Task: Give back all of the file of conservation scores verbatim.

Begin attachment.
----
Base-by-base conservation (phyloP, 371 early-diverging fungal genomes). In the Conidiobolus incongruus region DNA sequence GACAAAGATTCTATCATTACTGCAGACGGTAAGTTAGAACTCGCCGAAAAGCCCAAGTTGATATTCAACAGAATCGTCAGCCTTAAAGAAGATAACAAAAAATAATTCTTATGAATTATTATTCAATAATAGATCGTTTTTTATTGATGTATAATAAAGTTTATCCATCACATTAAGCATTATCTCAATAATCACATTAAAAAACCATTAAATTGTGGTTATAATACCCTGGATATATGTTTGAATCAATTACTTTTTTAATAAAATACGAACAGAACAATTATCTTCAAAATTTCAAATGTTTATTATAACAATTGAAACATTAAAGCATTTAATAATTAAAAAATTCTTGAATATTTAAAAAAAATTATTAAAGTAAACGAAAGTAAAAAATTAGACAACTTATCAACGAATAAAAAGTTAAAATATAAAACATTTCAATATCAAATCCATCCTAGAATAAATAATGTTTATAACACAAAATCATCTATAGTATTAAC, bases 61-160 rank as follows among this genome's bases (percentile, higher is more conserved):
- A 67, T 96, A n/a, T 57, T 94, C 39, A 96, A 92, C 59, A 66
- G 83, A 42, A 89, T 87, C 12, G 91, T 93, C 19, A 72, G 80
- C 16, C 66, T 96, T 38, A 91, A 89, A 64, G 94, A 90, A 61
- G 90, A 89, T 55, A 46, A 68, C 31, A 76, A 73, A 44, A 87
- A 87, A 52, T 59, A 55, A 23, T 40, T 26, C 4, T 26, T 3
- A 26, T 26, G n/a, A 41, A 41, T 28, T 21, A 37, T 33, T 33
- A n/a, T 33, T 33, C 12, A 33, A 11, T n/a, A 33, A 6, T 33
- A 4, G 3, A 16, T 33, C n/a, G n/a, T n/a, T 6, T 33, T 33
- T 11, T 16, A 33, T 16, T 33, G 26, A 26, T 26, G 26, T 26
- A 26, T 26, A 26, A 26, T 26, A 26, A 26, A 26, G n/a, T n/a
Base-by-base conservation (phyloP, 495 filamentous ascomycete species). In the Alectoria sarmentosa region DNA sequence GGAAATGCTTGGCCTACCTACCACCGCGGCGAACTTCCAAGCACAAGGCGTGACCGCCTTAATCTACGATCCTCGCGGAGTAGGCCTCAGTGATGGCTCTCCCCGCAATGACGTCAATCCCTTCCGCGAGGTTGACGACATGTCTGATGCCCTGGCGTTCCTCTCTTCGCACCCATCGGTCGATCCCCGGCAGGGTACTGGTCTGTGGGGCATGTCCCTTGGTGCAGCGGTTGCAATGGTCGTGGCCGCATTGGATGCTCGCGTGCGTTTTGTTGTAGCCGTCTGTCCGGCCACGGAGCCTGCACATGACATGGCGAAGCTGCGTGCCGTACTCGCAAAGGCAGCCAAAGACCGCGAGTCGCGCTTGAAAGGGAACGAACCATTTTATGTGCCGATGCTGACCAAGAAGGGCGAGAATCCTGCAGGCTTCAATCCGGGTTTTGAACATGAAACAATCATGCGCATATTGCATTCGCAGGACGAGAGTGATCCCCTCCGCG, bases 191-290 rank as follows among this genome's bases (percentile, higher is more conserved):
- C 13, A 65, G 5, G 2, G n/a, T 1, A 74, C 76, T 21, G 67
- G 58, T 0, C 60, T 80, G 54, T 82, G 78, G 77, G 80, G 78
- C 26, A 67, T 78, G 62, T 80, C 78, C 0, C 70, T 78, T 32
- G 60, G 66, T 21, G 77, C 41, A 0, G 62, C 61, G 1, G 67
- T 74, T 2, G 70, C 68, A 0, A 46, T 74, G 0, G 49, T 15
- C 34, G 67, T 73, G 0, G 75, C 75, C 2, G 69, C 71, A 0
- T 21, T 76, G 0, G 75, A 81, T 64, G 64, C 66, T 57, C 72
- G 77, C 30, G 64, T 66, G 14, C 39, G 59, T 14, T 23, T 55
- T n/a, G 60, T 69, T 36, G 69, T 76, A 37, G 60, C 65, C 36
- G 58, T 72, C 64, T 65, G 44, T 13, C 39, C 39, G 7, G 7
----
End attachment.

Base-by-base conservation (phyloP, 371 early-diverging fungal genomes). In the Conidiobolus incongruus region DNA sequence GACAAAGATTCTATCATTACTGCAGACGGTAAGTTAGAACTCGCCGAAAAGCCCAAGTTGATATTCAACAGAATCGTCAGCCTTAAAGAAGATAACAAAAAATAATTCTTATGAATTATTATTCAATAATAGATCGTTTTTTATTGATGTATAATAAAGTTTATCCATCACATTAAGCATTATCTCAATAATCACATTAAAAAACCATTAAATTGTGGTTATAATACCCTGGATATATGTTTGAATCAATTACTTTTTTAATAAAATACGAACAGAACAATTATCTTCAAAATTTCAAATGTTTATTATAACAATTGAAACATTAAAGCATTTAATAATTAAAAAATTCTTGAATATTTAAAAAAAATTATTAAAGTAAACGAAAGTAAAAAATTAGACAACTTATCAACGAATAAAAAGTTAAAATATAAAACATTTCAATATCAAATCCATCCTAGAATAAATAATGTTTATAACACAAAATCATCTATAGTATTAAC, bases 61-160 rank as follows among this genome's bases (percentile, higher is more conserved):
- A 67, T 96, A n/a, T 57, T 94, C 39, A 96, A 92, C 59, A 66
- G 83, A 42, A 89, T 87, C 12, G 91, T 93, C 19, A 72, G 80
- C 16, C 66, T 96, T 38, A 91, A 89, A 64, G 94, A 90, A 61
- G 90, A 89, T 55, A 46, A 68, C 31, A 76, A 73, A 44, A 87
- A 87, A 52, T 59, A 55, A 23, T 40, T 26, C 4, T 26, T 3
- A 26, T 26, G n/a, A 41, A 41, T 28, T 21, A 37, T 33, T 33
- A n/a, T 33, T 33, C 12, A 33, A 11, T n/a, A 33, A 6, T 33
- A 4, G 3, A 16, T 33, C n/a, G n/a, T n/a, T 6, T 33, T 33
- T 11, T 16, A 33, T 16, T 33, G 26, A 26, T 26, G 26, T 26
- A 26, T 26, A 26, A 26, T 26, A 26, A 26, A 26, G n/a, T n/a
Base-by-base conservation (phyloP, 495 filamentous ascomycete species). In the Alectoria sarmentosa region DNA sequence GGAAATGCTTGGCCTACCTACCACCGCGGCGAACTTCCAAGCACAAGGCGTGACCGCCTTAATCTACGATCCTCGCGGAGTAGGCCTCAGTGATGGCTCTCCCCGCAATGACGTCAATCCCTTCCGCGAGGTTGACGACATGTCTGATGCCCTGGCGTTCCTCTCTTCGCACCCATCGGTCGATCCCCGGCAGGGTACTGGTCTGTGGGGCATGTCCCTTGGTGCAGCGGTTGCAATGGTCGTGGCCGCATTGGATGCTCGCGTGCGTTTTGTTGTAGCCGTCTGTCCGGCCACGGAGCCTGCACATGACATGGCGAAGCTGCGTGCCGTACTCGCAAAGGCAGCCAAAGACCGCGAGTCGCGCTTGAAAGGGAACGAACCATTTTATGTGCCGATGCTGACCAAGAAGGGCGAGAATCCTGCAGGCTTCAATCCGGGTTTTGAACATGAAACAATCATGCGCATATTGCATTCGCAGGACGAGAGTGATCCCCTCCGCG, bases 191-290 rank as follows among this genome's bases (percentile, higher is more conserved):
- C 13, A 65, G 5, G 2, G n/a, T 1, A 74, C 76, T 21, G 67
- G 58, T 0, C 60, T 80, G 54, T 82, G 78, G 77, G 80, G 78
- C 26, A 67, T 78, G 62, T 80, C 78, C 0, C 70, T 78, T 32
- G 60, G 66, T 21, G 77, C 41, A 0, G 62, C 61, G 1, G 67
- T 74, T 2, G 70, C 68, A 0, A 46, T 74, G 0, G 49, T 15
- C 34, G 67, T 73, G 0, G 75, C 75, C 2, G 69, C 71, A 0
- T 21, T 76, G 0, G 75, A 81, T 64, G 64, C 66, T 57, C 72
- G 77, C 30, G 64, T 66, G 14, C 39, G 59, T 14, T 23, T 55
- T n/a, G 60, T 69, T 36, G 69, T 76, A 37, G 60, C 65, C 36
- G 58, T 72, C 64, T 65, G 44, T 13, C 39, C 39, G 7, G 7